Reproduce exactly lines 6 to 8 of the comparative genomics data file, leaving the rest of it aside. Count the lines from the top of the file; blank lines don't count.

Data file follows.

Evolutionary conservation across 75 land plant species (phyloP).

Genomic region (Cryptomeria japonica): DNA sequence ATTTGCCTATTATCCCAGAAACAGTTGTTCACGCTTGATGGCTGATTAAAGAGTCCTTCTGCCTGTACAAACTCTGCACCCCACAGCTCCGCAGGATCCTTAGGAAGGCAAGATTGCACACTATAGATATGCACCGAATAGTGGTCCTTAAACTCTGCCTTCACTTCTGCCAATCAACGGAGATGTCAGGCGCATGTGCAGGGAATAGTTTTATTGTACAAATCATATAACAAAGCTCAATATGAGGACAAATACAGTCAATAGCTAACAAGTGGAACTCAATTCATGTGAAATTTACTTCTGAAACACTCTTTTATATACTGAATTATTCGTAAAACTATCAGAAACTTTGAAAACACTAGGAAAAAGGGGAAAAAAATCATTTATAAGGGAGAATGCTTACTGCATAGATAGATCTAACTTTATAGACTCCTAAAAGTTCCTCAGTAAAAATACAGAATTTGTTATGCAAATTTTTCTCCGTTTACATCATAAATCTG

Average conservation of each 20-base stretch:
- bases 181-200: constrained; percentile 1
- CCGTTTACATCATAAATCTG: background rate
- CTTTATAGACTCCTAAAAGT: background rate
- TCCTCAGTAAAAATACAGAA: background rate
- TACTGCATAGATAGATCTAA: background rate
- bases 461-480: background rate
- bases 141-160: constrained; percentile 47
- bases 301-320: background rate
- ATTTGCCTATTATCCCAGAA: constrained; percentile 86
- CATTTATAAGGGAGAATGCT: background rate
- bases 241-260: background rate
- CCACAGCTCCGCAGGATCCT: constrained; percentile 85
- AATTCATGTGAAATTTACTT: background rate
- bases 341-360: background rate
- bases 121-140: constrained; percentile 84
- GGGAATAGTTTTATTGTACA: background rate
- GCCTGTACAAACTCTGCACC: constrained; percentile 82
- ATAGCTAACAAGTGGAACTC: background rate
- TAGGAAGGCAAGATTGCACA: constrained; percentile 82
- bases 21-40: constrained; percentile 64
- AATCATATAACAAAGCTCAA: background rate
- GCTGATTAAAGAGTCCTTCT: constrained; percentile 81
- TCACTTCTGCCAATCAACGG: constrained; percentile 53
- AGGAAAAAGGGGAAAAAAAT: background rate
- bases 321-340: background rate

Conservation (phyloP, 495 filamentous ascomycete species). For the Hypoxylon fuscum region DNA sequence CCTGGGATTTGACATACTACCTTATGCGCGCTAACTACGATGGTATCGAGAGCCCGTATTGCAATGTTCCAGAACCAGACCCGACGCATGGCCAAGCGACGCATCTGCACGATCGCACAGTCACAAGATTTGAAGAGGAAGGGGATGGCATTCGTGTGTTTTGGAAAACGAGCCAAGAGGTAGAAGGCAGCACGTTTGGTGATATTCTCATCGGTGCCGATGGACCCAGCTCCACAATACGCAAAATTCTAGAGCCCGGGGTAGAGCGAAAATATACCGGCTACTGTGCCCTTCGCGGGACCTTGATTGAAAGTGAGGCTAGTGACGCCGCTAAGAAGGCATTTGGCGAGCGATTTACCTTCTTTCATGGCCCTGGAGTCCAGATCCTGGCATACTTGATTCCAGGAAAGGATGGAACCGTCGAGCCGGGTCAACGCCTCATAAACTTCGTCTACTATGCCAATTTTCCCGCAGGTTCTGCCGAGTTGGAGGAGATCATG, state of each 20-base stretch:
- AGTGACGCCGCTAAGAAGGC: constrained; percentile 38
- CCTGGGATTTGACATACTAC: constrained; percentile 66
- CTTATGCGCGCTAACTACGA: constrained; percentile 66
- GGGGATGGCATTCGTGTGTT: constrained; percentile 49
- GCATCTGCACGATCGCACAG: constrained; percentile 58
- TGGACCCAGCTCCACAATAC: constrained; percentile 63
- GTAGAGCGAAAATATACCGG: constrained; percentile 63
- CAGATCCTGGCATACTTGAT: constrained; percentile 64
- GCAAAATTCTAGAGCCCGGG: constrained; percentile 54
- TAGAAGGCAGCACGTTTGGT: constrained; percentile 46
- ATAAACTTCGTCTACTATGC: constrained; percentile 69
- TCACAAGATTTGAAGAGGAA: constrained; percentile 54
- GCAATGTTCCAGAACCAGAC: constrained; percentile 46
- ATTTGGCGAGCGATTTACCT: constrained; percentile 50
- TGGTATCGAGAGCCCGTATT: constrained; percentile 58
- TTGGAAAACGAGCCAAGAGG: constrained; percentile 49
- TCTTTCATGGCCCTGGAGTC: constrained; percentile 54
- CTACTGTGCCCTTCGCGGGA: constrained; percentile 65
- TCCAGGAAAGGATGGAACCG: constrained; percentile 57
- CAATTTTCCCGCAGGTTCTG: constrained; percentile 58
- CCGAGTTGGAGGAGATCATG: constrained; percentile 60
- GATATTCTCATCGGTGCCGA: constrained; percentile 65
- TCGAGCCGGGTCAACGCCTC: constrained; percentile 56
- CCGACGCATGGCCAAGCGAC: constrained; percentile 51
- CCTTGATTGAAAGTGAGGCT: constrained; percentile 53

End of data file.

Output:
- CTTTATAGACTCCTAAAAGT: background rate
- TCCTCAGTAAAAATACAGAA: background rate
- TACTGCATAGATAGATCTAA: background rate